I never imagined I would have to watch from the sidelines. It's hard to imagine that my mother would have to fight cancer after me, let alone the same exact type. On December 11, 2009, my mother was diagnosed with papillary thyroid cancer. In 9 days, she will have her thyroid removed and probably several lymph nodes as well. I still can hardly fathom this whole ordeal.
Mom told me over the phone when she found out. I was at my school decorating for a charity ball when I received the call. She sounded so relieved, so...normal. I was amazed and nauseated at the same time. Right away, I started sobbing. I could hardly believe my ears. It felt like a dream. My friends gathered around me and placed their hands on my shoulders, arms, back. Their touch was the only thing reminding me of the reality I was facing.
Earlier tonight I was reading a chapter from Kairol Rosenthal's book, Everything Changes: The Insider's Guide to Cancer in Your 20s and 30s, when I stumbled across a passage from one of her interviews. The girl said, "Who suffers more, the people with cancer or the people around them watching them go through it and they can't do anything?"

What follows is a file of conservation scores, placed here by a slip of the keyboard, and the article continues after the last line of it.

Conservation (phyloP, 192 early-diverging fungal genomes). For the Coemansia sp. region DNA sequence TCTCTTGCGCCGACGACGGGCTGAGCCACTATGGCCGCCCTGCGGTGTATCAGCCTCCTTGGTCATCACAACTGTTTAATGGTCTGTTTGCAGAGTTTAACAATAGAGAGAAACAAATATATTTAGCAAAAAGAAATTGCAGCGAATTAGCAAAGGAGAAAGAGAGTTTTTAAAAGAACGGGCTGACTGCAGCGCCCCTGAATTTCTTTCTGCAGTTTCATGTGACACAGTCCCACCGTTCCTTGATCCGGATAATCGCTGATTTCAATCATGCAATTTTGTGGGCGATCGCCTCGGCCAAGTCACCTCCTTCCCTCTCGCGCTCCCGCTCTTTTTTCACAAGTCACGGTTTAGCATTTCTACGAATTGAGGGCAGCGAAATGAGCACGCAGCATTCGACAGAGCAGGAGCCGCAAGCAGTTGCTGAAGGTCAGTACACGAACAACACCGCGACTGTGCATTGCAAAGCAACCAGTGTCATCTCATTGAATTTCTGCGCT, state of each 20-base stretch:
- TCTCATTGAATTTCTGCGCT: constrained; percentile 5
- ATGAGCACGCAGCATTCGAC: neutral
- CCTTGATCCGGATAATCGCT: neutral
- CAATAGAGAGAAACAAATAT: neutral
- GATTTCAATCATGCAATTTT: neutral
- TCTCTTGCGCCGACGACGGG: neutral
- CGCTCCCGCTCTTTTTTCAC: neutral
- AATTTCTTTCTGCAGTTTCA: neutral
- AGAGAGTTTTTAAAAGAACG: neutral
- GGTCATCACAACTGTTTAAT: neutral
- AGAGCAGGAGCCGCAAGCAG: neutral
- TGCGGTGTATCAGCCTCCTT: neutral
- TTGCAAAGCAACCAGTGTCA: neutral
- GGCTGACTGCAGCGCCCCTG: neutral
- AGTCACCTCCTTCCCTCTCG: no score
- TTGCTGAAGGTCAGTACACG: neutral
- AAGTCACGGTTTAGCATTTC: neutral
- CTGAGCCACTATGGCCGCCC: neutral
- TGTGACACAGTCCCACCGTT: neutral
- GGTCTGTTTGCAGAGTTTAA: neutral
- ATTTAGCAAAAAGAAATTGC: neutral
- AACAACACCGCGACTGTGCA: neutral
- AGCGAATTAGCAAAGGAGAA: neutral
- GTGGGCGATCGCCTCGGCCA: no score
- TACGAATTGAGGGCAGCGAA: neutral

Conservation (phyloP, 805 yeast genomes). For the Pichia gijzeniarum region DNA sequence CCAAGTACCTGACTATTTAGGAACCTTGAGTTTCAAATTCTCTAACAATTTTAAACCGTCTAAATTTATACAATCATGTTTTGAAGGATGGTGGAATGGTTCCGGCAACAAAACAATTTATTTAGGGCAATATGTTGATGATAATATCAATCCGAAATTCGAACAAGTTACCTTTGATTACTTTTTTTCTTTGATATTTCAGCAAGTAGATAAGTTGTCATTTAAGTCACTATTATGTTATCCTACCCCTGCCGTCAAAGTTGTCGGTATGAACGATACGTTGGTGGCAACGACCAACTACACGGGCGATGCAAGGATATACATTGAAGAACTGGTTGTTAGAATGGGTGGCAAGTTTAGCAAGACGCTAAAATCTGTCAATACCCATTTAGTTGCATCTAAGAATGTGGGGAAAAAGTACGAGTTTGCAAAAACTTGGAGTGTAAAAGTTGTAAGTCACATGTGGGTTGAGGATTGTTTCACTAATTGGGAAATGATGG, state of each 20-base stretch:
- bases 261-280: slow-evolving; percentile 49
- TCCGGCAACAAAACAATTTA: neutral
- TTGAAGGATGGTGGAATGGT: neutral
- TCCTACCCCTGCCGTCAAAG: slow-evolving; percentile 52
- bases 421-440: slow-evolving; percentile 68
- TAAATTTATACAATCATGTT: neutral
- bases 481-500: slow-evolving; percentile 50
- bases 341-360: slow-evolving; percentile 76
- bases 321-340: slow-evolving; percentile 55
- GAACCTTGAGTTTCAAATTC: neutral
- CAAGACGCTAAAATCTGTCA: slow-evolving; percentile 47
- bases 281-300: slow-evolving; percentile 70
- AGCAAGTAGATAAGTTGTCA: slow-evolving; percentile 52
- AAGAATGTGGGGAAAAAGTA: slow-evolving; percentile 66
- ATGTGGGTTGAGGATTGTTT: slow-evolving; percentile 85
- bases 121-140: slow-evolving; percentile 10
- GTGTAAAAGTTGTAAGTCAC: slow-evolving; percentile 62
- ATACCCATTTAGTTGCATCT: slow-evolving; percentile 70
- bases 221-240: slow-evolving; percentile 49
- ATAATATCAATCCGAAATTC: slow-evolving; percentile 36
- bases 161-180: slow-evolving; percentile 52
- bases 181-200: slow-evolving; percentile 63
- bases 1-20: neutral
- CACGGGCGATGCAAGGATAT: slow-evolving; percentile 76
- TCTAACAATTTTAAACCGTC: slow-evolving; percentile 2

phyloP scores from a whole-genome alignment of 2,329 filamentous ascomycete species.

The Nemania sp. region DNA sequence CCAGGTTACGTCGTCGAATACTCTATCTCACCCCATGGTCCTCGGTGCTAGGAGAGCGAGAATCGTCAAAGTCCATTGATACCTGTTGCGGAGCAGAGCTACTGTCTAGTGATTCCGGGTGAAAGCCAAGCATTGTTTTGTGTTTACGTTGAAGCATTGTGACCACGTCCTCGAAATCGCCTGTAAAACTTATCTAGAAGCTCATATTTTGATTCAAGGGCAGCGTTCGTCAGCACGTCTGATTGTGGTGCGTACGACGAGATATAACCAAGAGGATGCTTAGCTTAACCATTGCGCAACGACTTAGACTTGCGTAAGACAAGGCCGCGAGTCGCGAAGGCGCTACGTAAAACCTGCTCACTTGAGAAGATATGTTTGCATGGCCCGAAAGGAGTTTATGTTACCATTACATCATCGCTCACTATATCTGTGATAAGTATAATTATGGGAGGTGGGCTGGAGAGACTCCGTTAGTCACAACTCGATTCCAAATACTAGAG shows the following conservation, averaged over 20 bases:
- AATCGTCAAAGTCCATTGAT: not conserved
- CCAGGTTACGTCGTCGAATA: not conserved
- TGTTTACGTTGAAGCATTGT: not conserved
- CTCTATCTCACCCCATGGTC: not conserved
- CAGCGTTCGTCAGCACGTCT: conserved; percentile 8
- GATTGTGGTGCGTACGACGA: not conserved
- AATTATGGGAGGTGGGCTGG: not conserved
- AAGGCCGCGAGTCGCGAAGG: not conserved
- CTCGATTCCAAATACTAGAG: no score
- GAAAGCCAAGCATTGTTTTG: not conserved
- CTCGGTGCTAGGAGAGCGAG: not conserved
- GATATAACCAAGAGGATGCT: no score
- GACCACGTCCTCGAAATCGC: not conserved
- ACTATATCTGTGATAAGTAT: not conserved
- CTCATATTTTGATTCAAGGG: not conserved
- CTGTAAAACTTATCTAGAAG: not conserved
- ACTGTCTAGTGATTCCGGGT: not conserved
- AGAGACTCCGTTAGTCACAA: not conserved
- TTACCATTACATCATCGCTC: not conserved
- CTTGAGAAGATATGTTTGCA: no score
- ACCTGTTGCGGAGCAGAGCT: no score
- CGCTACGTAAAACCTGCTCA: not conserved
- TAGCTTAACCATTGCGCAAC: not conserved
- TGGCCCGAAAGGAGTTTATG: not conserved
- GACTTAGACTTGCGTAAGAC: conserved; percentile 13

To be completely honest, I hardly know the answer to that question now. It is one thing to say you've been through cancer, but to watch someone else go through the same thing and have absolutely no power is a whole new perspective. To be selfish for one moment, it will be the worst thing I will have to do. I can't sugarcoat it. I can only tell her the honest truth. I can tell her she will be fine, which she will. She will get through this. It will take a lot of strength on her part and my family's part, but she will make it. It will not defeat her. We're both part of two very stubborn, strong, and crazy families; there is no way that yet another round of cancer will break us apart.
Like Daughter, Like Mother: Our Thyroid Cancer Journey
Behind the Blog
Adelina is a full-time wife, mother, practice manager, and medical transcriptionist. After receiving an ultrasound and countless biopsies, she was diagnosed with papillary thyroid cancer on December 11, 2009. She successfully underwent surgery on December 29, 2009, and had her first radioactive iodine treatment in February 2010. Following treatment, Adelina now sees her doctor once a year for follow-up. She has been doing well, and refuses to let cancer slow her down.
Dori is 26 years old. She was diagnosed with papillary thyroid cancer at the age of 17 on June 1, 2006, just three days prior to her high school graduation. Dori endured two radioactive iodine treatments and two surgeries to remove her complete thyroid and 39 total lymph nodes from her neck. She is now under close watch by her doctors, and only time will tell if the cancer stays at bay.